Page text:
Benjamin Golding was born in St Osyth in 1793, the youngest of 16 children. His father was a Tanner and the Golding Family lived at Lamb Farm. Half of his siblings died in infancy and this may have been the spur for him to travel to Edinburgh at the age of 18 to study medicine. After two years he moved to London and continued studying at St Thomas’s Hospital.
During his studies he opened two rooms in his home at Leicester Place to treat the poor and destitute of which there were many in the surrounding area. It was in 1818 that he opened a hospital for the destitute at 16 Suffolk Street and later moved to premises in Villiers Street. Benjamin was not only a good doctor but also an astute businessman with a flair for fundraising. His ambition for a first class teaching hospital began with the laying of a foundation stone for a brand new building in King William Street in 1831.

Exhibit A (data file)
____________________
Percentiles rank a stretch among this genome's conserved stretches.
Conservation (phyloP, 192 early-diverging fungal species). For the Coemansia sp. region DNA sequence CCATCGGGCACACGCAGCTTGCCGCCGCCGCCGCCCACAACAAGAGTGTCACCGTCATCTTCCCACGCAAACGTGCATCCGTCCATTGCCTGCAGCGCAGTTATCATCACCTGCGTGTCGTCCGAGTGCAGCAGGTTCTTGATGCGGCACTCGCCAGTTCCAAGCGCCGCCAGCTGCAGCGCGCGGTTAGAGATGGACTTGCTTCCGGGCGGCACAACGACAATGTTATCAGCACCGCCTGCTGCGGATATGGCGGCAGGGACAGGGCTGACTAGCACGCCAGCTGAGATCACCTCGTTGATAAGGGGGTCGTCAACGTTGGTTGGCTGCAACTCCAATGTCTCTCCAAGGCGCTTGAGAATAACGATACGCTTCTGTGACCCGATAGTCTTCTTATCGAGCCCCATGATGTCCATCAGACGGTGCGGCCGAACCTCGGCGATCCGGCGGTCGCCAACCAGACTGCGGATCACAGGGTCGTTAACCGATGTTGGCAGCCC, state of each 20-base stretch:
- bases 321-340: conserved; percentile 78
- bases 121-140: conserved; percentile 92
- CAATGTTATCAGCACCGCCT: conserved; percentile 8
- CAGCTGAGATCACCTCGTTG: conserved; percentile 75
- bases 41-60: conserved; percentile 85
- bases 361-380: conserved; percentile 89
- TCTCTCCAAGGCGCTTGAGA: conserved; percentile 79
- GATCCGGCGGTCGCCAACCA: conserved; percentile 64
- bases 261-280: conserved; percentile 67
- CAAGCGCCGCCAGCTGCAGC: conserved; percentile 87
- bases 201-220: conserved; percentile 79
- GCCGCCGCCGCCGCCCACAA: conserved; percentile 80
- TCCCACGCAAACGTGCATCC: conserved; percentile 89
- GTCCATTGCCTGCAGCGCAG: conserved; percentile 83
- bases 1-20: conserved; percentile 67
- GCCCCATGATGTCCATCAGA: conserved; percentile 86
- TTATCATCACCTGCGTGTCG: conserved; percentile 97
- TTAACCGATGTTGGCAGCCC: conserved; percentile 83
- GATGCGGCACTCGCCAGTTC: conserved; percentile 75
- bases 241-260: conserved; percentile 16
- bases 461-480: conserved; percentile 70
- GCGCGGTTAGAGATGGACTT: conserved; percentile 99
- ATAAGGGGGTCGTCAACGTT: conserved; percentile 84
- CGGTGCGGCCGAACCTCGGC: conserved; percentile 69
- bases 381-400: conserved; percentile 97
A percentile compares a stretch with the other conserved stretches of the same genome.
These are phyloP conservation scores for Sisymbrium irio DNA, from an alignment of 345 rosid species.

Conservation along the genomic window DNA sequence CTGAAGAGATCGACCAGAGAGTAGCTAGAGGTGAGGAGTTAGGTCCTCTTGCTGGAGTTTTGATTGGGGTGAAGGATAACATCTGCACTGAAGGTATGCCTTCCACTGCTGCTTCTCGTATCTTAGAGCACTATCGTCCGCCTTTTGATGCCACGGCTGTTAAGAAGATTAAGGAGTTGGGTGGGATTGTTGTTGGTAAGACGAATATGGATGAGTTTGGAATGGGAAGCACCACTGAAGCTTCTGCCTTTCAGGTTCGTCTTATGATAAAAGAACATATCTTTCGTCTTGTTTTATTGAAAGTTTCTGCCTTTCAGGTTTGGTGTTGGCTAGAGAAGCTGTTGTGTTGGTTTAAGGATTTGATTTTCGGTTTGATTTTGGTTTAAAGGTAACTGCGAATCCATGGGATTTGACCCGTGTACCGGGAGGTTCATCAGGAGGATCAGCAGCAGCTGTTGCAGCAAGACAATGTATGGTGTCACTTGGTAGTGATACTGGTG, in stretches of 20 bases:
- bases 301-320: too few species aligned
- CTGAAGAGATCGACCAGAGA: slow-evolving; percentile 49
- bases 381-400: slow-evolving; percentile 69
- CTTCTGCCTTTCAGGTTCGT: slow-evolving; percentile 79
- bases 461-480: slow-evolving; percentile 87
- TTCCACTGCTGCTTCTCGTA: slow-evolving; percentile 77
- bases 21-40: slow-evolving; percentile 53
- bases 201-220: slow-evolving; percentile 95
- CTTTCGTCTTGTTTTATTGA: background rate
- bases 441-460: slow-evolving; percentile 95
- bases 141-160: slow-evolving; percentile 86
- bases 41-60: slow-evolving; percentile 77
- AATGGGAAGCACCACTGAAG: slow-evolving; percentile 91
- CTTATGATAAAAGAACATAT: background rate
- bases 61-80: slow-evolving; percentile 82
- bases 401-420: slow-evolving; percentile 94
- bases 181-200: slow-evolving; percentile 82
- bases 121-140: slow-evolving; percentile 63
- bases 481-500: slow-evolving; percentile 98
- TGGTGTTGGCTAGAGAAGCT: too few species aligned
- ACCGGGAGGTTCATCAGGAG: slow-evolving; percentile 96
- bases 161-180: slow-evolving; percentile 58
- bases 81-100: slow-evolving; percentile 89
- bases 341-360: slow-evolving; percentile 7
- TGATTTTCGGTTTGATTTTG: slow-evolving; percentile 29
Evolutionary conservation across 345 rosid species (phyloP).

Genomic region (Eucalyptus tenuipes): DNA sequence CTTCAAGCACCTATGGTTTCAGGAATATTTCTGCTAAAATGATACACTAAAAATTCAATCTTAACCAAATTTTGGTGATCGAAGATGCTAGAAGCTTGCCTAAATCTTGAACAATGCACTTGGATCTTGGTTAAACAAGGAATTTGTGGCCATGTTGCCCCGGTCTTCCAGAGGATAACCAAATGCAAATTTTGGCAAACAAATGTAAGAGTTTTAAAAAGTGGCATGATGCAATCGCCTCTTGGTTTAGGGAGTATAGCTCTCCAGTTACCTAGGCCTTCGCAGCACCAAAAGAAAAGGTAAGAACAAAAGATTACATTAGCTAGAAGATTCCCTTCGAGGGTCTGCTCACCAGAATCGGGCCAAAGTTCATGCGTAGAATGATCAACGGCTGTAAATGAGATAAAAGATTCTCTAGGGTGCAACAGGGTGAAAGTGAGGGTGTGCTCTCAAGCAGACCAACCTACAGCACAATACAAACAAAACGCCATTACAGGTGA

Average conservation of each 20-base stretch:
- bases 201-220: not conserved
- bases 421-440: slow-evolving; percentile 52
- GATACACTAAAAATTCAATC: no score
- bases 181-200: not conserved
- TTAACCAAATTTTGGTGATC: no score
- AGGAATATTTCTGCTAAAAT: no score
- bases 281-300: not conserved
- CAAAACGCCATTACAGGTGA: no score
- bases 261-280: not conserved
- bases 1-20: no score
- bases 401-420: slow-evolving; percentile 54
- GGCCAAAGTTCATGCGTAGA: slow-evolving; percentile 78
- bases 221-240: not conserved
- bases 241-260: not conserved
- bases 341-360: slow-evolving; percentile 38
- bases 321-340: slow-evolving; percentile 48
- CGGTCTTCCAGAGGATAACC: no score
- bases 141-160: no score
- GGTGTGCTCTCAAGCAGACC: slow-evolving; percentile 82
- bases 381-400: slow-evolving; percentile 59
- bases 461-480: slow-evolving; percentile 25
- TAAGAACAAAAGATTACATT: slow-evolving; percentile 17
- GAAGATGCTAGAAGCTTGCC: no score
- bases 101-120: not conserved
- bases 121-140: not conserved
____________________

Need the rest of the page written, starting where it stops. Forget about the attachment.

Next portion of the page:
The premises were to expand over the years eventually occupying the whole island site between Chandos Street, King William Street and Agar Street. The hospital moved to Fulham Palace Road in 1973
His immense workload led to Benjamin having a stroke at the age of 47. But he was to remain Director of the Hospital for a further 15 years.
He died in June 1863 and was buried in a grade 2 listed building in Brompton Cemetery with several of his children who had predeceased him.
It is said that medical students still visit his grave to thank Benjamin Golding and their tutors.